I’ve been on vacation on the Big Island of Hawaii for the past week, and as I’ve been known to do, I’m constantly on the lookout for instructional design and blog inspiration. On Monday, I had a chance to be inspired while on a snorkeling trip.
While being able to swim amongst a variety of fish in their natural habitat was pretty cool, perhaps even more cool (at least from a nerdy, instructional design perspective) was this sign that I spotted near the water.
As you may have heard, I wrote a book recently (and I’m super humbled and flattered by the reviews people have been posting on Amazon!!). If you’re interested in checking it out, here is a quick link. Today’s post is about a giant, free resource that my colleagues developed as a sort of companion piece to the book.
The book, entitled What’s Your Formula: Combine Learning Elements for Impactful Training, revolves around a periodic table of 51 different learning elements, which are organized into five different categories.
On June 29, my book What’s Your Formula: Combine Learning Elements for Impactful Design, will finally be available. I’ve teased this before and I’ll write more about it as the release date approaches, but the gist of the book is that you can (and should) string together various basic elements of learning design (see the periodic table below) to create amazing learning experiences.
Over the next few weeks we’ll explore some combinations of these elements, and I’ll try to find combinations that may not always be so natural or evident. For that reason, we’ll call this series: Experiments in Learning Design.
Today’s experiment: Mixing Al (Adult Learning) + Id (Instructional Design) + Hn (Handouts) to yield a way to grab your participants’ attention from the beginning.
Perhaps I’m dating myself with this title since Saturday morning cartoons mostly died off in the 1990s, but all I’m trying to say is that animation isn’t just for children. Similar to games and gamification, there can be a serious side to animation as well that can truly aid in the learning process.
Recently I had a chance to sit down and talk with Kevin Doherty, who is a Communications Manager at the animation software company Vyond. We spoke about the importance of animation software as an element to any instructional designer’s bag of tricks and we also discussed how to overcome the learning curve that accompanies any effort to grow comfortable with a new technology.
My oldest child is a swimmer, and as a parent, we need to commit to a certain amount of volunteer hours per year. To earn some volunteer hours, I offered to serve a the swim meet announcer last weekend, even though I’d never done it before.
I don’t really know much about organized swimming. I’m honestly scared of the water and organized swimming is an entire sub-culture that I don’t quite understand. I have recently learned how to time my cheering for when the swimmer’s head bobs out of the water during the breast stroke. So, when it came to getting on the PA system to make announcements to help ensure the swimmers knew when to get behind the starting blocks, I was a bit of a fish out of water.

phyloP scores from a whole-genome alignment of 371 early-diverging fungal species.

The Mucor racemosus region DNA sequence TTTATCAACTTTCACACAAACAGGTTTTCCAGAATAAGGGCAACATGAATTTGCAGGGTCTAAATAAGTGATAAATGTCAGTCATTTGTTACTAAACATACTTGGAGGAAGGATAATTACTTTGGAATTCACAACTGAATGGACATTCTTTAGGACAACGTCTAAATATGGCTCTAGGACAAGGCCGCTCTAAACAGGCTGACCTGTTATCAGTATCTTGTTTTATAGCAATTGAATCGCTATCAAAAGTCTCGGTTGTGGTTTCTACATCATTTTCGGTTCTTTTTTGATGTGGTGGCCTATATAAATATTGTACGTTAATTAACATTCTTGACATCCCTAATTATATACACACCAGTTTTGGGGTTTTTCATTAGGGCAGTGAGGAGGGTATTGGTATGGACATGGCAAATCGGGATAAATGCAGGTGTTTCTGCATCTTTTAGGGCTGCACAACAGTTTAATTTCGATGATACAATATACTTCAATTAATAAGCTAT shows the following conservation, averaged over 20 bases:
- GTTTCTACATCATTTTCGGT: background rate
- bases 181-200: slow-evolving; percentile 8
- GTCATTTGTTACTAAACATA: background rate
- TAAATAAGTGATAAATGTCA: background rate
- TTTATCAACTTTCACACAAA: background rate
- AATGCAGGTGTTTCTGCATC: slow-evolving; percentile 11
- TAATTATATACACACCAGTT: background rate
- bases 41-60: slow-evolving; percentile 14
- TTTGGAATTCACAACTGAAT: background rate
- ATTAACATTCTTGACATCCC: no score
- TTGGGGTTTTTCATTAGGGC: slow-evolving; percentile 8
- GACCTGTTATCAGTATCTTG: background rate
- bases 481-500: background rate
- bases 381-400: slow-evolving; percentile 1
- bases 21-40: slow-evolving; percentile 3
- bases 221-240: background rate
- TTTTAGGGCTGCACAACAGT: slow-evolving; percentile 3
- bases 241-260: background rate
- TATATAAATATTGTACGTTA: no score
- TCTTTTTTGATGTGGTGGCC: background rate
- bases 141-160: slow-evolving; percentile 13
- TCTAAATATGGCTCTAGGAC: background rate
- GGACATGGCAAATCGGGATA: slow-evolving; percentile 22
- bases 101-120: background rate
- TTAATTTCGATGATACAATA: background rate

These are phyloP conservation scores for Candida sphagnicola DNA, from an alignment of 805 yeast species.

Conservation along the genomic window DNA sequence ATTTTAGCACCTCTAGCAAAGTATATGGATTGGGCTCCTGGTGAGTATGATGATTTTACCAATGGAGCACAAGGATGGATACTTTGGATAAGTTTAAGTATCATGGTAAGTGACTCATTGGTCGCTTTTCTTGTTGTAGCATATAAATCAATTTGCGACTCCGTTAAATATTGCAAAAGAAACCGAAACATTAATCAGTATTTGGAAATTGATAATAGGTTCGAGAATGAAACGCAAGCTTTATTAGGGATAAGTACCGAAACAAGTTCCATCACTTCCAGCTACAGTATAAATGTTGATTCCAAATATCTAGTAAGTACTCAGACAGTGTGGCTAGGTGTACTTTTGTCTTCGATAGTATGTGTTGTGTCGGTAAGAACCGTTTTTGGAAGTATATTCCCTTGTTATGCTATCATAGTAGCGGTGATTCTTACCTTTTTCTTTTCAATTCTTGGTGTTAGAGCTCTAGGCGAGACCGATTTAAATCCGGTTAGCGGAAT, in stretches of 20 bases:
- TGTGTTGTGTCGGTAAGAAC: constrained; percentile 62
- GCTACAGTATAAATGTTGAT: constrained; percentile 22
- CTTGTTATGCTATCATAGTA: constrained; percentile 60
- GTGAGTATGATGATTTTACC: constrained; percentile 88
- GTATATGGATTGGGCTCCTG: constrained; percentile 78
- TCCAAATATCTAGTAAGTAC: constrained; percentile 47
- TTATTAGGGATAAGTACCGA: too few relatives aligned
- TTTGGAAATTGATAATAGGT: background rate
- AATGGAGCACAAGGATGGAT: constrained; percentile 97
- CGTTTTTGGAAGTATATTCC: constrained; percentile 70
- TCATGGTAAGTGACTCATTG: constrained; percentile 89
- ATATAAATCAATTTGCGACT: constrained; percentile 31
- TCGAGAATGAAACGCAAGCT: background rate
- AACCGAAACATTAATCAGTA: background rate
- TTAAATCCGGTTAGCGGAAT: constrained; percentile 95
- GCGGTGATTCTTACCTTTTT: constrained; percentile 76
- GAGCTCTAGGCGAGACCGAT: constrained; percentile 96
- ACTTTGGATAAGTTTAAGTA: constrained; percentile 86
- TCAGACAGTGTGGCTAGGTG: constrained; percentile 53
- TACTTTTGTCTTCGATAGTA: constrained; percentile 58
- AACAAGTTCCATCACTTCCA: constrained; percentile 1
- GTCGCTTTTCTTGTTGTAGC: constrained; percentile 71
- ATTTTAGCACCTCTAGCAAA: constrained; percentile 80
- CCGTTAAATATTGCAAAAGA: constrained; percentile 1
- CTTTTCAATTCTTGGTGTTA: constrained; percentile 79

If you’re anything like me, you feel pretty good about your instructional design and presentation skills. As for those PowerPoint slides or elearning slides… meh, I figure good instructional design will make up for my stick figures and default fonts, right?
Connie Malamed, Chief Mentor at Mastering Instructional Design and publisher of The Elearning Coach website (who has also written two books on this topic) suggests that we can be doing better when it comes to visual design. Visual design impacts both the learner’s experience and their confidence in the training program you’ve put together.
Recently I’ve facilitated several sessions on more effective ways to use PowerPoint in a training setting. The simple truth is that your PowerPoint slides, like any other element of your presentation design, should align with the fundamental principles of adult learning theory.
Adult learners like to have some sort of control over what they’re being asked to learn. So how can PowerPoint possibly support this principle? Continue reading →
Since then, a number of friends and colleagues have asked me to boil the booklet down into the top five or ten tips that lead to effective PowerPoint presentations. As I reflected on that question, I think there are three guiding principles that can make any PowerPoint deck better. And these principles have very little to do with conventional advice such as “bullets kill, so eliminate bullet points” or “only use three lines of text, no more than 8 words per line, and no smaller than 36 point font”. My principles have little to do with the need to hone your graphic design skills, either. Continue reading →
I’ve been working with a number of presenters to help them develop more effective, engaging presentations for upcoming conference or training sessions. While PowerPoint should never be the focal point of a presentation, effective slide design is important for those presenters who choose to use PowerPoint in their sessions.
To help presenters determine whether their slides are any good, I put together the Effective PowerPoint Checklist to help them perform a self-assessment. Continue reading →